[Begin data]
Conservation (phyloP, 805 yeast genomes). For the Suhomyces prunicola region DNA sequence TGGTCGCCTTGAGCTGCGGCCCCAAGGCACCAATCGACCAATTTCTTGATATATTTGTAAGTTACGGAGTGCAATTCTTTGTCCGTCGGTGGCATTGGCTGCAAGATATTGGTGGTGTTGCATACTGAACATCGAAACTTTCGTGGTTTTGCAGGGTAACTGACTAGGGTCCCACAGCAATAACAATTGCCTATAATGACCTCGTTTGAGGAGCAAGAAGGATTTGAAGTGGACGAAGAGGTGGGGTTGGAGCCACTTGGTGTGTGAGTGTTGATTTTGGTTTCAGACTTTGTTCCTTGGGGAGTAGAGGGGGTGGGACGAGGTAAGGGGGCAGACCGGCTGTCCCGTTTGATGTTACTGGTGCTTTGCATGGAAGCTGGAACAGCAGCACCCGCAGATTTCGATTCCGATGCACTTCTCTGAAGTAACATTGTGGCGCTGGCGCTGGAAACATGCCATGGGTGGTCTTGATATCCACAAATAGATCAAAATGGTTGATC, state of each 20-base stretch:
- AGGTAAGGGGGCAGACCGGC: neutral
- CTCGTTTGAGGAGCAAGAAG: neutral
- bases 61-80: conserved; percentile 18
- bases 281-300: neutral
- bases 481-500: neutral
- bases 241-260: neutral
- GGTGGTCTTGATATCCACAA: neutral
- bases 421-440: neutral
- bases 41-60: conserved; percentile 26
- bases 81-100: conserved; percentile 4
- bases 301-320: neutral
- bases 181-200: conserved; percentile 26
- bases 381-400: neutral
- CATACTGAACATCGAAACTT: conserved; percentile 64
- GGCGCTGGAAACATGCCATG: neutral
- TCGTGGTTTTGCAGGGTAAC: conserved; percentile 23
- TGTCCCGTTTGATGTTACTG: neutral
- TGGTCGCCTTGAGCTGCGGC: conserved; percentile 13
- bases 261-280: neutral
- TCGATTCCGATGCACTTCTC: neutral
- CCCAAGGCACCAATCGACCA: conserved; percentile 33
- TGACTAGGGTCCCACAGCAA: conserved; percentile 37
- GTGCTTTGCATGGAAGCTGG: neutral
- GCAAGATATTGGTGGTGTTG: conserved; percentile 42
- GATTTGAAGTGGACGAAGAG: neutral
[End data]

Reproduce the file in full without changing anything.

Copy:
Conservation (phyloP, 805 yeast genomes). For the Suhomyces prunicola region DNA sequence TGGTCGCCTTGAGCTGCGGCCCCAAGGCACCAATCGACCAATTTCTTGATATATTTGTAAGTTACGGAGTGCAATTCTTTGTCCGTCGGTGGCATTGGCTGCAAGATATTGGTGGTGTTGCATACTGAACATCGAAACTTTCGTGGTTTTGCAGGGTAACTGACTAGGGTCCCACAGCAATAACAATTGCCTATAATGACCTCGTTTGAGGAGCAAGAAGGATTTGAAGTGGACGAAGAGGTGGGGTTGGAGCCACTTGGTGTGTGAGTGTTGATTTTGGTTTCAGACTTTGTTCCTTGGGGAGTAGAGGGGGTGGGACGAGGTAAGGGGGCAGACCGGCTGTCCCGTTTGATGTTACTGGTGCTTTGCATGGAAGCTGGAACAGCAGCACCCGCAGATTTCGATTCCGATGCACTTCTCTGAAGTAACATTGTGGCGCTGGCGCTGGAAACATGCCATGGGTGGTCTTGATATCCACAAATAGATCAAAATGGTTGATC, state of each 20-base stretch:
- AGGTAAGGGGGCAGACCGGC: neutral
- CTCGTTTGAGGAGCAAGAAG: neutral
- bases 61-80: conserved; percentile 18
- bases 281-300: neutral
- bases 481-500: neutral
- bases 241-260: neutral
- GGTGGTCTTGATATCCACAA: neutral
- bases 421-440: neutral
- bases 41-60: conserved; percentile 26
- bases 81-100: conserved; percentile 4
- bases 301-320: neutral
- bases 181-200: conserved; percentile 26
- bases 381-400: neutral
- CATACTGAACATCGAAACTT: conserved; percentile 64
- GGCGCTGGAAACATGCCATG: neutral
- TCGTGGTTTTGCAGGGTAAC: conserved; percentile 23
- TGTCCCGTTTGATGTTACTG: neutral
- TGGTCGCCTTGAGCTGCGGC: conserved; percentile 13
- bases 261-280: neutral
- TCGATTCCGATGCACTTCTC: neutral
- CCCAAGGCACCAATCGACCA: conserved; percentile 33
- TGACTAGGGTCCCACAGCAA: conserved; percentile 37
- GTGCTTTGCATGGAAGCTGG: neutral
- GCAAGATATTGGTGGTGTTG: conserved; percentile 42
- GATTTGAAGTGGACGAAGAG: neutral